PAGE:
Easter is a holiday that originates in the Christian Church and is now a tradition celebrated in Canadian culture by all kinds of people–regardless of their belief system.
As millions of people in Canada plan their long weekend, I've been reflecting on what it means for Food for the Hungry (FH) Canada to call itself a "Christian" non-governmental organization (NGO).
I'm aware that there can be a tendency to stereotype people of faith, and while this is inevitable, it can still be painful. At FH Canada, we see all forms of poverty as rooted in all forms of broken relationships. We, therefore, prefer the focus of our work to be walking with others, rather than on an ideology that can alienate.
We also don't want to be misunderstood as a vehicle for evangelism; we really do development work–that's our calling! And we're downright good at it.
So here are a few things it does not mean to affirm FH Canada as a Christian NGO:
It does not mean that a developing community has to be Christian or become Christian in order to partner with Food for the Hungry.
It does not mean that we force participants to go to church or read the Bible.
It does not mean that we discriminate against race, gender, or religious persuasion. On the contrary, we are rooted in a Christian faith that unrelentingly asserts the inherent dignity and equality of all individuals as created in the image of God.
So what does it mean for FH to be a Christian NGO?
At FH Canada, we believe that God loves the most vulnerable people in the world and has called us to serve them. God hates poverty and injustice but loves relationship. He wants to see human flourishing in every part of the world and among every group of people in the world. So we roll up our sleeves, partner with God, and set about the business of helping mend the things that are broken.
Poverty is so complex! But at the root of it, I think we can agree that there is broken relationship—between humans and the earth, between governments, between races, between families, between neighbours.
We see that climate change impacts the poorest and most vulnerable countries in the world more than the rich ones. We see the continuing ripple effects of colonialism and imperialism. We see unfair trade laws and lack of workers' unions. We see gender discrimination. We see domestic violence and clan warfare. We see that in our own hearts, we are reticent to give up our daily comforts to help those who are trapped in a cycle of poverty they did not initiate.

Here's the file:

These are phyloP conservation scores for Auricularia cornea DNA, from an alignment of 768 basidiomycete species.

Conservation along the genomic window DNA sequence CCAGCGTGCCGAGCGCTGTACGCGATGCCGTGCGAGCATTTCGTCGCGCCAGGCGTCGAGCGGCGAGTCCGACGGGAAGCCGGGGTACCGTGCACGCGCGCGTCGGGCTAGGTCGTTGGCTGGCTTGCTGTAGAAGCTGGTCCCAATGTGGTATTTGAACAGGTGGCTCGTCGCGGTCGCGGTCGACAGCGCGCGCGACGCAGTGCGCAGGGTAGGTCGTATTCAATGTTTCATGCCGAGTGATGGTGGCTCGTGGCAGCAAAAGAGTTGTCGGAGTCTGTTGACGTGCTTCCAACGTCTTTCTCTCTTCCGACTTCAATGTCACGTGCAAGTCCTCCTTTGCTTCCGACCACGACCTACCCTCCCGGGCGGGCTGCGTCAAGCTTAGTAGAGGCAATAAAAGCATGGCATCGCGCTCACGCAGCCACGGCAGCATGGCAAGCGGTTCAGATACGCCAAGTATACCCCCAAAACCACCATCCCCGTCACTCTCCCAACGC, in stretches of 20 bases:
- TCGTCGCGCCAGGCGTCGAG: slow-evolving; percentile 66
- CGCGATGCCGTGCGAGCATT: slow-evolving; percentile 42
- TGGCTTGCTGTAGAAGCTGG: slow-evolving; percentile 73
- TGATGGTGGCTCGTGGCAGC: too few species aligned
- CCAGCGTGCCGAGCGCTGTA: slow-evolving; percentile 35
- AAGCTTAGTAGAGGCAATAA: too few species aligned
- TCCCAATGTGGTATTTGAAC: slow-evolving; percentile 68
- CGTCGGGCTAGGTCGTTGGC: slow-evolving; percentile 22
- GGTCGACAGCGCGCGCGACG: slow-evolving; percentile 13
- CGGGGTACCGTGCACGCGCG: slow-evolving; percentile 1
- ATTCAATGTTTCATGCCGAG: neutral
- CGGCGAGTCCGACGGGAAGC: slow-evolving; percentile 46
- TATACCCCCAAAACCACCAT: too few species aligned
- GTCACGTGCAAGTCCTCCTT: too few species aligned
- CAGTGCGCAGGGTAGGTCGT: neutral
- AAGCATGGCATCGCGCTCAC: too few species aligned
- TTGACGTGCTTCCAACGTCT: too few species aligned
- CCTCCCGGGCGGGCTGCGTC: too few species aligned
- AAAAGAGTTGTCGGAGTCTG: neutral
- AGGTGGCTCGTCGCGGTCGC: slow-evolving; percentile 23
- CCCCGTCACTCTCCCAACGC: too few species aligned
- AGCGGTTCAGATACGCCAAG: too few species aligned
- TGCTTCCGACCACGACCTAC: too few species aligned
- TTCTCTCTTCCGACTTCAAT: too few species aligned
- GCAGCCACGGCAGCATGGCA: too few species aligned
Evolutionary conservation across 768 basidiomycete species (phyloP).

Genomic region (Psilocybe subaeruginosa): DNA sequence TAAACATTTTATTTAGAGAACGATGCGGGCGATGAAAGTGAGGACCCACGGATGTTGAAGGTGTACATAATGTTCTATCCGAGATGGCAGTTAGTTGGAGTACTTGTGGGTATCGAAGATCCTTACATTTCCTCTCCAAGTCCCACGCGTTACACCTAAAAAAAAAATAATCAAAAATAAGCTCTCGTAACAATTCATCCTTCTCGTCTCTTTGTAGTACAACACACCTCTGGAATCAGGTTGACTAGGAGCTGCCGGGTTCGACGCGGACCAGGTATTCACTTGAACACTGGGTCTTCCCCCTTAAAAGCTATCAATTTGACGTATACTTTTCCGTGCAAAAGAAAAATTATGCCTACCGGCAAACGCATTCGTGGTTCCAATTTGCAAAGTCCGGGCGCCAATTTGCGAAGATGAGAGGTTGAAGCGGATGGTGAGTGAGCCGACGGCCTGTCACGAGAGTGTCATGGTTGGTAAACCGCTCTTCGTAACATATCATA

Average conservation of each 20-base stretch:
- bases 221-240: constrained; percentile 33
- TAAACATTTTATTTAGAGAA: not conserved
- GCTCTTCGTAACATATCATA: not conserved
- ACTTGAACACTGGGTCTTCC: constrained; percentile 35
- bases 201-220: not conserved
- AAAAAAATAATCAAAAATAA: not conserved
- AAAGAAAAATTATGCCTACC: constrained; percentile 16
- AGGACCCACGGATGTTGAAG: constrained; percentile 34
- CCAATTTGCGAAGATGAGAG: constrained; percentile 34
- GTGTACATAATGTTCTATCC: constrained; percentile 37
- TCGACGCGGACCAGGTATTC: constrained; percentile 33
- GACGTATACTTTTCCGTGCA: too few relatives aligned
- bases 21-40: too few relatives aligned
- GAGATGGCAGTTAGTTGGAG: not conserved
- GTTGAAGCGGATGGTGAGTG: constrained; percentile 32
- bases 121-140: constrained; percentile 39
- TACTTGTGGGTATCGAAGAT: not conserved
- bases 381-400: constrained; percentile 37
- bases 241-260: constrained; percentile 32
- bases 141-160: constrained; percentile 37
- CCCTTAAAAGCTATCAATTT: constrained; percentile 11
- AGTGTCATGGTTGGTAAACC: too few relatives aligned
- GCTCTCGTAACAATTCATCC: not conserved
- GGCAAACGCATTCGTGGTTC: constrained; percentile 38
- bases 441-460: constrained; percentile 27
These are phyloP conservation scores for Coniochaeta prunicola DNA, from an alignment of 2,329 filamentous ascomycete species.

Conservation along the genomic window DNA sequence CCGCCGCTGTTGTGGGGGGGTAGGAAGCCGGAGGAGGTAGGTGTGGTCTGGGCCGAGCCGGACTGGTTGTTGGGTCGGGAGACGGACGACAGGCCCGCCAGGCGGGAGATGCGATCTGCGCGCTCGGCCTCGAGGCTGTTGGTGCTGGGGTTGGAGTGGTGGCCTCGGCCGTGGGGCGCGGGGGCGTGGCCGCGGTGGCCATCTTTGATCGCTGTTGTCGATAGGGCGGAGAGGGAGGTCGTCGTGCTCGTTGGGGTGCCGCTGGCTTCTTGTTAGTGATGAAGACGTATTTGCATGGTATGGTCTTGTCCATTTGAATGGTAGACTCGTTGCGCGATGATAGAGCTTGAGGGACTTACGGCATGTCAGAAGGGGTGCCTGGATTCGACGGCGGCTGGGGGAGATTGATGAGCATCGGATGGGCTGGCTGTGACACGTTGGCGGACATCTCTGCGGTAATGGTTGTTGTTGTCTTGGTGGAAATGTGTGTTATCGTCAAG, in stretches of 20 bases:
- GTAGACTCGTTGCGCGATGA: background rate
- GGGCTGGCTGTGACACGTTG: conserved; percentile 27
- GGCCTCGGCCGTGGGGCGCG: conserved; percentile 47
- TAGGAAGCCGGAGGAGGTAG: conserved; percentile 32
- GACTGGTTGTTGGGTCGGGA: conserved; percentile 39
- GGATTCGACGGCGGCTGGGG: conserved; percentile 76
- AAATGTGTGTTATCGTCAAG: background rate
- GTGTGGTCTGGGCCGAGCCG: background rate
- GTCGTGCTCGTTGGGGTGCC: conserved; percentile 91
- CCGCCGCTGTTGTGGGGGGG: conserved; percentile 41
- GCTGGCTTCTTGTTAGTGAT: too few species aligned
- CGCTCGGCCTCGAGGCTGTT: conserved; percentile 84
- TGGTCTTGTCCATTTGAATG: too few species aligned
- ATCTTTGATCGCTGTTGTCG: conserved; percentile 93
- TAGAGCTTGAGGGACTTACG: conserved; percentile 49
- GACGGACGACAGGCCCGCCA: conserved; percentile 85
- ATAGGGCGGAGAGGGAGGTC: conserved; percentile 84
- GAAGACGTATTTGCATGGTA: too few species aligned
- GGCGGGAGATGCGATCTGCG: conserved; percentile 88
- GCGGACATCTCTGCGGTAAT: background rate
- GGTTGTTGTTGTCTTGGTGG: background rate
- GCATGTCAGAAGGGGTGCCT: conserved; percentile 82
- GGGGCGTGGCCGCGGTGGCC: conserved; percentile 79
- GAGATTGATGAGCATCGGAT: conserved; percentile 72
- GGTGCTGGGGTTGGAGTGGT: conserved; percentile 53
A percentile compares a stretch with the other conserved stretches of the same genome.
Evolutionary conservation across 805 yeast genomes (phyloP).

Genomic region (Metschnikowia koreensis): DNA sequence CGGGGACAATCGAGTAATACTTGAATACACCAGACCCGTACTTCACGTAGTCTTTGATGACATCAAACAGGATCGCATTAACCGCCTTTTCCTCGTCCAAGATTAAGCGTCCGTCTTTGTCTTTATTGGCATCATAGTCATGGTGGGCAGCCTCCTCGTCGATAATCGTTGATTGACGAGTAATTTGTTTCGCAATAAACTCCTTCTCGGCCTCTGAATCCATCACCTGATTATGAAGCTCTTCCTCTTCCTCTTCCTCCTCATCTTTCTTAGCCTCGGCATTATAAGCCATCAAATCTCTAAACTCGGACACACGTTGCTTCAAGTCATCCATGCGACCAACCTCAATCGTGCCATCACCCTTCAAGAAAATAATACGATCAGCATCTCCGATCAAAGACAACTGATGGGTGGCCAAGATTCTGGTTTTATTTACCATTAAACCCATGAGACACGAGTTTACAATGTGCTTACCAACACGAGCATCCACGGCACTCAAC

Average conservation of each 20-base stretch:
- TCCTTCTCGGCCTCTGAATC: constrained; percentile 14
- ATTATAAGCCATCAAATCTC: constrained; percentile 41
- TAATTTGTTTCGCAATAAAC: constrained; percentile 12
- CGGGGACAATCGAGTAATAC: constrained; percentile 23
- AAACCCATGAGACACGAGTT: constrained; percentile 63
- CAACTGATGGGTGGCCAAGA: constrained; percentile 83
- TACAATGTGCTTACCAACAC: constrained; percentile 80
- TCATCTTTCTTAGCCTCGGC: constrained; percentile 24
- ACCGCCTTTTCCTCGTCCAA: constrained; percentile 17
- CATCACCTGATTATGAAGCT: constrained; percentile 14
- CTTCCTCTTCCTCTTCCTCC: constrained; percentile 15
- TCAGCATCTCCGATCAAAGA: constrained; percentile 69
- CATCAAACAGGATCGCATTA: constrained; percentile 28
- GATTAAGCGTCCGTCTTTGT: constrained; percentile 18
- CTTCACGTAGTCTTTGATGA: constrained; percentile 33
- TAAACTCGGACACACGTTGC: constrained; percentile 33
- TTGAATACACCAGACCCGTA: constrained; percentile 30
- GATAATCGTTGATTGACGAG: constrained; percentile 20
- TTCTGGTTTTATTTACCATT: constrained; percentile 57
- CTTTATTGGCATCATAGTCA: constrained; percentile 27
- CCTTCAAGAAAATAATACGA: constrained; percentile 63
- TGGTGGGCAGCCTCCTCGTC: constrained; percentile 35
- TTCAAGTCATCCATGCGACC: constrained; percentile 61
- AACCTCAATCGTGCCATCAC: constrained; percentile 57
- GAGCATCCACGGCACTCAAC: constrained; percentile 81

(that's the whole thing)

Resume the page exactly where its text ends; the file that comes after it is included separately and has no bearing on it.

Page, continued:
As Christians, we believe that God wants to heal each and every one those relationships and that he does this through Easter—through the resurrection of Jesus. That's where our faith and work intersect.
So we help start Savings and Loans groups, send children to school, offer parental counseling, equip farmers to plant more productive fields, train mothers on how to teach their neighbours critical health and hygiene lessons, educate parents on how to keep their daughters out of child marriage, encourage community members by telling them that they are created in the image of God and do not, under any circumstances, deserve to be poor.
We love them with God's love, and we serve them with God's energy. That's what it means to affirm FH Canada as a Christian NGO.
If you are reading this and do not share our Christian convictions, I thank you for your willingness to engage with our beliefs. One of the things I love about FH is the generosity of our donors to reach across the table and join hands in the common cause of ending poverty—one community at a time.
Bernie Willock served as President and CEO of Food for the Hungry Canada from 2014—2017. He is passionate about Christians stepping out in boldness and allowing their faith to cause flourishing in every vocation and sphere of life.